1.23 Can OFL fonts be included in services that deliver fonts to the desktop from remote repositories? Even if they contain both OFL and non-OFL fonts?

Yes. Some foundries have set up services to deliver fonts to subscribers directly to desktops from their online repositories; similarly, plugins are available to preview and use fonts directly in your design tool or publishing suite. These services may mix open and restricted fonts in the same channel, however they should make a clear distinction between them to users. These services should also not hinder users (such as through DRM or obfuscation mechanisms) from extracting and using the OFL fonts in other environments, or continuing to use OFL fonts after subscription terms have ended, as those uses are specifically allowed by the OFL.

1.24 Can services that provide or distribute OFL fonts restrict my use of them?

No. The terms of use of such services cannot replace or restrict the terms of the OFL, as that would be the same as distributing the fonts under a different license, which is not allowed. You are still entitled to use, modify and redistribute them as the original authors have intended outside of the sole control of that particular distribution channel. Note, however, that the fonts provided by these services may differ from the Original Versions.


Practically, users of Skyfonts with the Google fonts service can simply go to ~/Library/Application Support/skyfonts-google/ on OSX (or C:\Users\%username%\AppData\Roaming\skyfont-google\ on Windows) and retrieve the open fonts they have synchronised.

Similarly users of Creative Cloud with Typekit desktop can go to ~/Library/Application Support/Adobe/CoreSync/plugins/livetype/.r/ on OSX (or C:\Users\%username%\AppData\Roaming\CoreSync\plugins\livetype\r on Windows) and retrieve the open fonts they have synchronised. Note the .r hidden folder and the . in front of the various fonts to hide them. You have to reveal hidden files to be able to see them.

Notice the difference between the two: Skyfonts isn't hiding their dedicated folder any longer and newer versions of the desktop client even provide a menu entry "Reveal in Finder", Typekit Desktop still hides fonts and gives them an arbitrary numerical filename.

Of course, users should always double-check the metadata inside a font to make sure they are not retrieving a restricted proprietary font by mistake but an open font. Various tools are available to expose the font properties. Or just open them in FontForge and go to Element -> Font Info.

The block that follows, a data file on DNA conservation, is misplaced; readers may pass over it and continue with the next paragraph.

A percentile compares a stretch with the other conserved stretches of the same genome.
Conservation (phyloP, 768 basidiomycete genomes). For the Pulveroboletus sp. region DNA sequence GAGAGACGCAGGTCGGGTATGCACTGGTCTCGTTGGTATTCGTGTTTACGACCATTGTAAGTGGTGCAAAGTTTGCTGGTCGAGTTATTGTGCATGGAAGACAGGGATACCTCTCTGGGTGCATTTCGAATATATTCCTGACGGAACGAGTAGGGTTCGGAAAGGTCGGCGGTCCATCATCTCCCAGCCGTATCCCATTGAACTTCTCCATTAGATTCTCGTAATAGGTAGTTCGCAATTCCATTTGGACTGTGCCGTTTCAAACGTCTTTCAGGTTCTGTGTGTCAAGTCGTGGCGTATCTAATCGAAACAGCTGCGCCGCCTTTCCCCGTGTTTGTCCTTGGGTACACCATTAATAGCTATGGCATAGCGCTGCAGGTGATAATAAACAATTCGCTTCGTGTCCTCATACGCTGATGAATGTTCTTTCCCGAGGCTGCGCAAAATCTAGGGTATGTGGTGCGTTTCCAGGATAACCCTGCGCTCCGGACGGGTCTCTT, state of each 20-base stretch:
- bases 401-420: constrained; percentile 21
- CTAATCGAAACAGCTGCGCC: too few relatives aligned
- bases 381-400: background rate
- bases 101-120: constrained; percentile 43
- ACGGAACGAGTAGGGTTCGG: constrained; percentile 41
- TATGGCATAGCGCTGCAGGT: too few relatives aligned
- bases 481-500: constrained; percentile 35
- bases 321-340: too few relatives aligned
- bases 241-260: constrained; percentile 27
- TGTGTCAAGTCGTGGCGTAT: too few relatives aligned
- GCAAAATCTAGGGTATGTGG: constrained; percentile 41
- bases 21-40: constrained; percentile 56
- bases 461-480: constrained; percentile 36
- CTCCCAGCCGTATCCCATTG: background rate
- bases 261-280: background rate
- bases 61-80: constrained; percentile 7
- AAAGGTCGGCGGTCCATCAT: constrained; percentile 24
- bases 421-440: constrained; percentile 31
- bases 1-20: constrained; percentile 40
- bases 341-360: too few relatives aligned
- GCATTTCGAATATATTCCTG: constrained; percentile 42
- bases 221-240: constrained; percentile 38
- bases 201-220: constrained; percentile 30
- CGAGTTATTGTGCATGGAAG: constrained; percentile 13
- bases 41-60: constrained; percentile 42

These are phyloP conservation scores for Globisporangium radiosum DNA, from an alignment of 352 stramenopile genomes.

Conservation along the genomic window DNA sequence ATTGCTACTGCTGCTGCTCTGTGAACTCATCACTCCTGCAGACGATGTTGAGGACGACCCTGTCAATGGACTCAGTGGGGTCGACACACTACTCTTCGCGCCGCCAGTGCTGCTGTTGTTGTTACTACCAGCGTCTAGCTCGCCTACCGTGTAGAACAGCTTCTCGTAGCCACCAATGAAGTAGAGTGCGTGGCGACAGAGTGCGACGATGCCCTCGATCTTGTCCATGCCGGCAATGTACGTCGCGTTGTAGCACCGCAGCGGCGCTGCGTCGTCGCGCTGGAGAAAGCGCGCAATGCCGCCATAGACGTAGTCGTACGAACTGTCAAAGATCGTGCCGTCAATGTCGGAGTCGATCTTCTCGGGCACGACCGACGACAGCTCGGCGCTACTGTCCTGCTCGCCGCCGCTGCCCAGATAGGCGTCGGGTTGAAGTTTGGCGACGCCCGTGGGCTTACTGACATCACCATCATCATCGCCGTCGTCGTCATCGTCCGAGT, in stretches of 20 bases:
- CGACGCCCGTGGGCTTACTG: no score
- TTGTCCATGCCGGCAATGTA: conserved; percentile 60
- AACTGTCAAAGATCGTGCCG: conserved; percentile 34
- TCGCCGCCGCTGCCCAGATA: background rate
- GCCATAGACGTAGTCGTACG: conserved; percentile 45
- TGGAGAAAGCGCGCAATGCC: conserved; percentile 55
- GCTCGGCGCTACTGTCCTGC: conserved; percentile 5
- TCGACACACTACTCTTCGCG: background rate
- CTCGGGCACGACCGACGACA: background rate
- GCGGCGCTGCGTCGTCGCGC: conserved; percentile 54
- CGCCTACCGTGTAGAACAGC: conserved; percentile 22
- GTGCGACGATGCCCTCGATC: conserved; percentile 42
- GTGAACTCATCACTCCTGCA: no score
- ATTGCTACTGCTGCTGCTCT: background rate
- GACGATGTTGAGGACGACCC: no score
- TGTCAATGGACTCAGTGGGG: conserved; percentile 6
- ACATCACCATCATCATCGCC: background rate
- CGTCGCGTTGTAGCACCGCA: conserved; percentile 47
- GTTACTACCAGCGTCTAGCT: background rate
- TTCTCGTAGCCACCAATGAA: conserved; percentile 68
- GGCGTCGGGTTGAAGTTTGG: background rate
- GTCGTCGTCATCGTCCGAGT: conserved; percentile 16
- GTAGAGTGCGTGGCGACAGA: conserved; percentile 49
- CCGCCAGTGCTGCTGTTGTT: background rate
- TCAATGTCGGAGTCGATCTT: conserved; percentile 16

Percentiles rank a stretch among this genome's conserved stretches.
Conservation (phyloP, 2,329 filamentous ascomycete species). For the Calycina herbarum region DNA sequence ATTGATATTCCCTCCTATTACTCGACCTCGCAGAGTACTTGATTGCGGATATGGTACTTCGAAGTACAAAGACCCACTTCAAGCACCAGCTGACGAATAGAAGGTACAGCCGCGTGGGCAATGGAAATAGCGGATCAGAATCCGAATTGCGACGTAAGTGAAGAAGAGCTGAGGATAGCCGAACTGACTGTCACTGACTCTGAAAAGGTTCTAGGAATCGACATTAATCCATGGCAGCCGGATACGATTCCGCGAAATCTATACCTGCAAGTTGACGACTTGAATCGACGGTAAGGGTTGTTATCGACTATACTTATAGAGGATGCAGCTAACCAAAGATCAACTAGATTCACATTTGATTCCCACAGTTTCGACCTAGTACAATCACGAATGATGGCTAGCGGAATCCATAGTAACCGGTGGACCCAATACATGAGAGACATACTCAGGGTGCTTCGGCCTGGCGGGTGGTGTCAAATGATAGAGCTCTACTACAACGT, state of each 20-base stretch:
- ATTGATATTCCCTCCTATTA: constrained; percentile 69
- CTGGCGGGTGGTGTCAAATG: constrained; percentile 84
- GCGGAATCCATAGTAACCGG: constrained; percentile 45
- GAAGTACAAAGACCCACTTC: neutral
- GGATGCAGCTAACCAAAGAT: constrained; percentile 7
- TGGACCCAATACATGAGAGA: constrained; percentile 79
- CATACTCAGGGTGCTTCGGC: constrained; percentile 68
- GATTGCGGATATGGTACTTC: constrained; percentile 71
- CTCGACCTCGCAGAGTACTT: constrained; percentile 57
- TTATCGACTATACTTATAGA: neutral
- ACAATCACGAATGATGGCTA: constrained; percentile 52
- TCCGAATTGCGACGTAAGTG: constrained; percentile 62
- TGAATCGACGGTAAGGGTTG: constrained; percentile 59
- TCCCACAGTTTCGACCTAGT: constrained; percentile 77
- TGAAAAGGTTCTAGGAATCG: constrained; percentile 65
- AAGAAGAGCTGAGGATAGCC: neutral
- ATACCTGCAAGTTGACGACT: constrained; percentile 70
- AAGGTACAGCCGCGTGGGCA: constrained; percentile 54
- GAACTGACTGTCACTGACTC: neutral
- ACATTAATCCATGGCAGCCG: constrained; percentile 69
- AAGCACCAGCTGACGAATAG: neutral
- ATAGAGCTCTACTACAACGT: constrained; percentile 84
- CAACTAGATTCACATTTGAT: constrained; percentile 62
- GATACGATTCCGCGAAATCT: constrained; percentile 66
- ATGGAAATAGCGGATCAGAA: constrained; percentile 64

Surely it would be simple for them not to apply these DRM measures to any open fonts in their catalogues and keep them in a dedicated separate folder which has no need to be hidden and could just be in the normal user font folder? Or is it because, despite all the noise about open fonts being so horribly dreadful, lots of people are finding them good and useful and they actually continue to draw in subscribers for the proprietary fonts?

Sorry but you can't have the flexibility of taking advantage of open fonts without properly propagating the rights attached to them by their original authors. OK, it's a pretty weak DRM that can be worked around but it's still something that goes against the wishes of original authors and the general spirit of open fonts. If you want complete control and exclusivity then pay the authors the corresponding price and don't just leech off their open fonts without keeping them open. So, please drop that obfuscation trick and give these fonts the place they deserve in your font catalogues. Everybody will benefit.




29 Oct 2013 (updated 29 Oct 2013 at 18:57 UTC) »
Wiki[p|m]edia doesn't like tofu and takes action

No, not that kind of tofu, which is quite delicious actually, but the much less tastier electronic equivalent: empty squares that show up in your digital content when you don't have access to the proper font, which usually leaves you with a bitter taste, especially if it's your own native script and you can't use it.